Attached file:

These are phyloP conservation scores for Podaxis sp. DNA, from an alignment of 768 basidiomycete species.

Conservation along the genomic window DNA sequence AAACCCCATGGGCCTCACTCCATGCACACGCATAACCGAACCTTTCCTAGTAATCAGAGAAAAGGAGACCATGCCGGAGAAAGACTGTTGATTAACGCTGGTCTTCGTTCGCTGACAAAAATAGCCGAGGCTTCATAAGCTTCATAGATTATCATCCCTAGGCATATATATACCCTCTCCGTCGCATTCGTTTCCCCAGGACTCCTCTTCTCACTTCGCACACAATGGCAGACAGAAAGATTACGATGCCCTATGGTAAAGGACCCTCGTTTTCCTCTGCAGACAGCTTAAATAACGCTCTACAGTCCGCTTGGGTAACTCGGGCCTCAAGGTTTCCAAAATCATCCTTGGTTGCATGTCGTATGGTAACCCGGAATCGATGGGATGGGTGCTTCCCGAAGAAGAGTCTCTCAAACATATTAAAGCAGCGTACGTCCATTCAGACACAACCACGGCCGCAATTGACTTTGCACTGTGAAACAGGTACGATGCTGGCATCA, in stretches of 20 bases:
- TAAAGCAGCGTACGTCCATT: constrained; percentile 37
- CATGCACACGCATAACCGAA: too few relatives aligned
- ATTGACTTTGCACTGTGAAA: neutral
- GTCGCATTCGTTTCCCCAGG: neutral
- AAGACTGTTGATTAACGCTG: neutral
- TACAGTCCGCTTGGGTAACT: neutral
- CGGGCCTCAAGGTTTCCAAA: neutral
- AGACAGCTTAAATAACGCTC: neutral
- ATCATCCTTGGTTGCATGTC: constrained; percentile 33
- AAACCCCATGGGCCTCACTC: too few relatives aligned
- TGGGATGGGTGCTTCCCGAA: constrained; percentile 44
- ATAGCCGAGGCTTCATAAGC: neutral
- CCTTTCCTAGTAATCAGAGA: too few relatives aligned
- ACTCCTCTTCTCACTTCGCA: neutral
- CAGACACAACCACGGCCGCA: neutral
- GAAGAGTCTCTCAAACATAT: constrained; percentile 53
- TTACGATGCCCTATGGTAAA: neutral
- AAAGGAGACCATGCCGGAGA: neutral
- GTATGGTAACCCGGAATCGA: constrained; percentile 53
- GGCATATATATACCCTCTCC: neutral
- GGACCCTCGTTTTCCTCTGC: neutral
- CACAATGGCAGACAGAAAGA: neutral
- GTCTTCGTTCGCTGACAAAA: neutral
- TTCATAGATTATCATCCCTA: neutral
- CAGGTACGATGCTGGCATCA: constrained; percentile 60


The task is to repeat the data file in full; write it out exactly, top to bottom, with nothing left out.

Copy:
These are phyloP conservation scores for Podaxis sp. DNA, from an alignment of 768 basidiomycete species.

Conservation along the genomic window DNA sequence AAACCCCATGGGCCTCACTCCATGCACACGCATAACCGAACCTTTCCTAGTAATCAGAGAAAAGGAGACCATGCCGGAGAAAGACTGTTGATTAACGCTGGTCTTCGTTCGCTGACAAAAATAGCCGAGGCTTCATAAGCTTCATAGATTATCATCCCTAGGCATATATATACCCTCTCCGTCGCATTCGTTTCCCCAGGACTCCTCTTCTCACTTCGCACACAATGGCAGACAGAAAGATTACGATGCCCTATGGTAAAGGACCCTCGTTTTCCTCTGCAGACAGCTTAAATAACGCTCTACAGTCCGCTTGGGTAACTCGGGCCTCAAGGTTTCCAAAATCATCCTTGGTTGCATGTCGTATGGTAACCCGGAATCGATGGGATGGGTGCTTCCCGAAGAAGAGTCTCTCAAACATATTAAAGCAGCGTACGTCCATTCAGACACAACCACGGCCGCAATTGACTTTGCACTGTGAAACAGGTACGATGCTGGCATCA, in stretches of 20 bases:
- TAAAGCAGCGTACGTCCATT: constrained; percentile 37
- CATGCACACGCATAACCGAA: too few relatives aligned
- ATTGACTTTGCACTGTGAAA: neutral
- GTCGCATTCGTTTCCCCAGG: neutral
- AAGACTGTTGATTAACGCTG: neutral
- TACAGTCCGCTTGGGTAACT: neutral
- CGGGCCTCAAGGTTTCCAAA: neutral
- AGACAGCTTAAATAACGCTC: neutral
- ATCATCCTTGGTTGCATGTC: constrained; percentile 33
- AAACCCCATGGGCCTCACTC: too few relatives aligned
- TGGGATGGGTGCTTCCCGAA: constrained; percentile 44
- ATAGCCGAGGCTTCATAAGC: neutral
- CCTTTCCTAGTAATCAGAGA: too few relatives aligned
- ACTCCTCTTCTCACTTCGCA: neutral
- CAGACACAACCACGGCCGCA: neutral
- GAAGAGTCTCTCAAACATAT: constrained; percentile 53
- TTACGATGCCCTATGGTAAA: neutral
- AAAGGAGACCATGCCGGAGA: neutral
- GTATGGTAACCCGGAATCGA: constrained; percentile 53
- GGCATATATATACCCTCTCC: neutral
- GGACCCTCGTTTTCCTCTGC: neutral
- CACAATGGCAGACAGAAAGA: neutral
- GTCTTCGTTCGCTGACAAAA: neutral
- TTCATAGATTATCATCCCTA: neutral
- CAGGTACGATGCTGGCATCA: constrained; percentile 60